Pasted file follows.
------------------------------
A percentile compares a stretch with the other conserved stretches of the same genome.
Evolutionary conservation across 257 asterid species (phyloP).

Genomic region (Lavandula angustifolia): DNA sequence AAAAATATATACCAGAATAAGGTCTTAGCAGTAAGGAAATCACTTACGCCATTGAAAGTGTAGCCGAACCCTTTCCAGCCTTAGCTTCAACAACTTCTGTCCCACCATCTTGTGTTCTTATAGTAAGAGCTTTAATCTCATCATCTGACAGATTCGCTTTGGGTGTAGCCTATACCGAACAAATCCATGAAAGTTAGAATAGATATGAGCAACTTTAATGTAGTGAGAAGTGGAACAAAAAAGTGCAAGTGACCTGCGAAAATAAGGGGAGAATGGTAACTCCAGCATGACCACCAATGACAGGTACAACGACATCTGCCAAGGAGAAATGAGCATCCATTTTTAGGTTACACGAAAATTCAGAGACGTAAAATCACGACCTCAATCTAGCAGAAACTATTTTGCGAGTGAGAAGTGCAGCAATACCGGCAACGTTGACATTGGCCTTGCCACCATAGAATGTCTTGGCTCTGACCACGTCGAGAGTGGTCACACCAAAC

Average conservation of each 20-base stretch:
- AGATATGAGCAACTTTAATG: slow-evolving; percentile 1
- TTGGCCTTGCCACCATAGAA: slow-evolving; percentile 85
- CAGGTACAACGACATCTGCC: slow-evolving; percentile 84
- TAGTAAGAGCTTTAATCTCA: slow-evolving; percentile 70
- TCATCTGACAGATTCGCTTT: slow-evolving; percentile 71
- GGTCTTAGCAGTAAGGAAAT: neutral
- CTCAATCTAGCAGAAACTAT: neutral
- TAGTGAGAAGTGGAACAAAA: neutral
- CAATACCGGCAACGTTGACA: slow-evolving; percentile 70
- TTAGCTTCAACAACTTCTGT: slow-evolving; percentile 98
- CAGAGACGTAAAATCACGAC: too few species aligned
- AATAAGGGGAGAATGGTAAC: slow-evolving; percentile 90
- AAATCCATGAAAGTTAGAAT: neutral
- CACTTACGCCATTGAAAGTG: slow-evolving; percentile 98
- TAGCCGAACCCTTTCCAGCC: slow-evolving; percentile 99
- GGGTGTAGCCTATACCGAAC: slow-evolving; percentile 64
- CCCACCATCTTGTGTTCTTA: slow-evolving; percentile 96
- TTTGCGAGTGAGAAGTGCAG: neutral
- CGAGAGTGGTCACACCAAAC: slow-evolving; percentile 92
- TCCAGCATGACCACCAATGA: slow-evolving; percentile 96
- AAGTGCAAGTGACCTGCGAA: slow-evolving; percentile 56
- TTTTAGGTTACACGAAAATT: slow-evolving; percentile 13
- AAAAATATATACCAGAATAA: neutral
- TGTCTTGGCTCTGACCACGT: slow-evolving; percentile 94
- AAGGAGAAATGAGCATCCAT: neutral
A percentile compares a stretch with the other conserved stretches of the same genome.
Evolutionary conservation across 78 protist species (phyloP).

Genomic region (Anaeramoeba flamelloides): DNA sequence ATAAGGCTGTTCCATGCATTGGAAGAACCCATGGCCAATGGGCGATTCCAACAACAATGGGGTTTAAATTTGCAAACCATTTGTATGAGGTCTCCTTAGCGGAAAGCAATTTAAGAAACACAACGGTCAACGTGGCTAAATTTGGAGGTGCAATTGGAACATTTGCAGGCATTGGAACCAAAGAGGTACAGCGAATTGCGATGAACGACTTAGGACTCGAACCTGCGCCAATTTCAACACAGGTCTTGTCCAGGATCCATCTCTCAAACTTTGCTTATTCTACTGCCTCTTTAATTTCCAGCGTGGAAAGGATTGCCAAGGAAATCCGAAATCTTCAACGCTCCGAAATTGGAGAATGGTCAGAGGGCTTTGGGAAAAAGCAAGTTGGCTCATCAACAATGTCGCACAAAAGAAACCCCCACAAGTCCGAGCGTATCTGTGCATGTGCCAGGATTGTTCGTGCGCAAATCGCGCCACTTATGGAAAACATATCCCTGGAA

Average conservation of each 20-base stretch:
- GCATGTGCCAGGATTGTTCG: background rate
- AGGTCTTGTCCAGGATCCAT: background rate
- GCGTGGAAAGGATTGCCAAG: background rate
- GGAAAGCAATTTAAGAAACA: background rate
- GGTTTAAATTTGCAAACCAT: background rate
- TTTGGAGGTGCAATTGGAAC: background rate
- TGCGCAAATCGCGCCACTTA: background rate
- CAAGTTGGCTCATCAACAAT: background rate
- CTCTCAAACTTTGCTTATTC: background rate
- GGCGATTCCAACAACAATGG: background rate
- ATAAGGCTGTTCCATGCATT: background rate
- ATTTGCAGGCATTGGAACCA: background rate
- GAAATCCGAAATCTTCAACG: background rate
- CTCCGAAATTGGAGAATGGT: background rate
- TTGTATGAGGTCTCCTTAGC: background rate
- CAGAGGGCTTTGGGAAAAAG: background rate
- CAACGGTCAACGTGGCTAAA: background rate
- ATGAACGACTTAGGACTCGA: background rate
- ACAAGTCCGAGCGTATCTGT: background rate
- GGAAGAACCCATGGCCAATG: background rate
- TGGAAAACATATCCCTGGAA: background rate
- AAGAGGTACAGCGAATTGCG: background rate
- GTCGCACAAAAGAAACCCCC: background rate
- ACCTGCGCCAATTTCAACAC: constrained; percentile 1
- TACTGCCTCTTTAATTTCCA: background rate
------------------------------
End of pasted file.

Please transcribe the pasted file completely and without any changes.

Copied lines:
A percentile compares a stretch with the other conserved stretches of the same genome.
Evolutionary conservation across 257 asterid species (phyloP).

Genomic region (Lavandula angustifolia): DNA sequence AAAAATATATACCAGAATAAGGTCTTAGCAGTAAGGAAATCACTTACGCCATTGAAAGTGTAGCCGAACCCTTTCCAGCCTTAGCTTCAACAACTTCTGTCCCACCATCTTGTGTTCTTATAGTAAGAGCTTTAATCTCATCATCTGACAGATTCGCTTTGGGTGTAGCCTATACCGAACAAATCCATGAAAGTTAGAATAGATATGAGCAACTTTAATGTAGTGAGAAGTGGAACAAAAAAGTGCAAGTGACCTGCGAAAATAAGGGGAGAATGGTAACTCCAGCATGACCACCAATGACAGGTACAACGACATCTGCCAAGGAGAAATGAGCATCCATTTTTAGGTTACACGAAAATTCAGAGACGTAAAATCACGACCTCAATCTAGCAGAAACTATTTTGCGAGTGAGAAGTGCAGCAATACCGGCAACGTTGACATTGGCCTTGCCACCATAGAATGTCTTGGCTCTGACCACGTCGAGAGTGGTCACACCAAAC

Average conservation of each 20-base stretch:
- AGATATGAGCAACTTTAATG: slow-evolving; percentile 1
- TTGGCCTTGCCACCATAGAA: slow-evolving; percentile 85
- CAGGTACAACGACATCTGCC: slow-evolving; percentile 84
- TAGTAAGAGCTTTAATCTCA: slow-evolving; percentile 70
- TCATCTGACAGATTCGCTTT: slow-evolving; percentile 71
- GGTCTTAGCAGTAAGGAAAT: neutral
- CTCAATCTAGCAGAAACTAT: neutral
- TAGTGAGAAGTGGAACAAAA: neutral
- CAATACCGGCAACGTTGACA: slow-evolving; percentile 70
- TTAGCTTCAACAACTTCTGT: slow-evolving; percentile 98
- CAGAGACGTAAAATCACGAC: too few species aligned
- AATAAGGGGAGAATGGTAAC: slow-evolving; percentile 90
- AAATCCATGAAAGTTAGAAT: neutral
- CACTTACGCCATTGAAAGTG: slow-evolving; percentile 98
- TAGCCGAACCCTTTCCAGCC: slow-evolving; percentile 99
- GGGTGTAGCCTATACCGAAC: slow-evolving; percentile 64
- CCCACCATCTTGTGTTCTTA: slow-evolving; percentile 96
- TTTGCGAGTGAGAAGTGCAG: neutral
- CGAGAGTGGTCACACCAAAC: slow-evolving; percentile 92
- TCCAGCATGACCACCAATGA: slow-evolving; percentile 96
- AAGTGCAAGTGACCTGCGAA: slow-evolving; percentile 56
- TTTTAGGTTACACGAAAATT: slow-evolving; percentile 13
- AAAAATATATACCAGAATAA: neutral
- TGTCTTGGCTCTGACCACGT: slow-evolving; percentile 94
- AAGGAGAAATGAGCATCCAT: neutral
A percentile compares a stretch with the other conserved stretches of the same genome.
Evolutionary conservation across 78 protist species (phyloP).

Genomic region (Anaeramoeba flamelloides): DNA sequence ATAAGGCTGTTCCATGCATTGGAAGAACCCATGGCCAATGGGCGATTCCAACAACAATGGGGTTTAAATTTGCAAACCATTTGTATGAGGTCTCCTTAGCGGAAAGCAATTTAAGAAACACAACGGTCAACGTGGCTAAATTTGGAGGTGCAATTGGAACATTTGCAGGCATTGGAACCAAAGAGGTACAGCGAATTGCGATGAACGACTTAGGACTCGAACCTGCGCCAATTTCAACACAGGTCTTGTCCAGGATCCATCTCTCAAACTTTGCTTATTCTACTGCCTCTTTAATTTCCAGCGTGGAAAGGATTGCCAAGGAAATCCGAAATCTTCAACGCTCCGAAATTGGAGAATGGTCAGAGGGCTTTGGGAAAAAGCAAGTTGGCTCATCAACAATGTCGCACAAAAGAAACCCCCACAAGTCCGAGCGTATCTGTGCATGTGCCAGGATTGTTCGTGCGCAAATCGCGCCACTTATGGAAAACATATCCCTGGAA

Average conservation of each 20-base stretch:
- GCATGTGCCAGGATTGTTCG: background rate
- AGGTCTTGTCCAGGATCCAT: background rate
- GCGTGGAAAGGATTGCCAAG: background rate
- GGAAAGCAATTTAAGAAACA: background rate
- GGTTTAAATTTGCAAACCAT: background rate
- TTTGGAGGTGCAATTGGAAC: background rate
- TGCGCAAATCGCGCCACTTA: background rate
- CAAGTTGGCTCATCAACAAT: background rate
- CTCTCAAACTTTGCTTATTC: background rate
- GGCGATTCCAACAACAATGG: background rate
- ATAAGGCTGTTCCATGCATT: background rate
- ATTTGCAGGCATTGGAACCA: background rate
- GAAATCCGAAATCTTCAACG: background rate
- CTCCGAAATTGGAGAATGGT: background rate
- TTGTATGAGGTCTCCTTAGC: background rate
- CAGAGGGCTTTGGGAAAAAG: background rate
- CAACGGTCAACGTGGCTAAA: background rate
- ATGAACGACTTAGGACTCGA: background rate
- ACAAGTCCGAGCGTATCTGT: background rate
- GGAAGAACCCATGGCCAATG: background rate
- TGGAAAACATATCCCTGGAA: background rate
- AAGAGGTACAGCGAATTGCG: background rate
- GTCGCACAAAAGAAACCCCC: background rate
- ACCTGCGCCAATTTCAACAC: constrained; percentile 1
- TACTGCCTCTTTAATTTCCA: background rate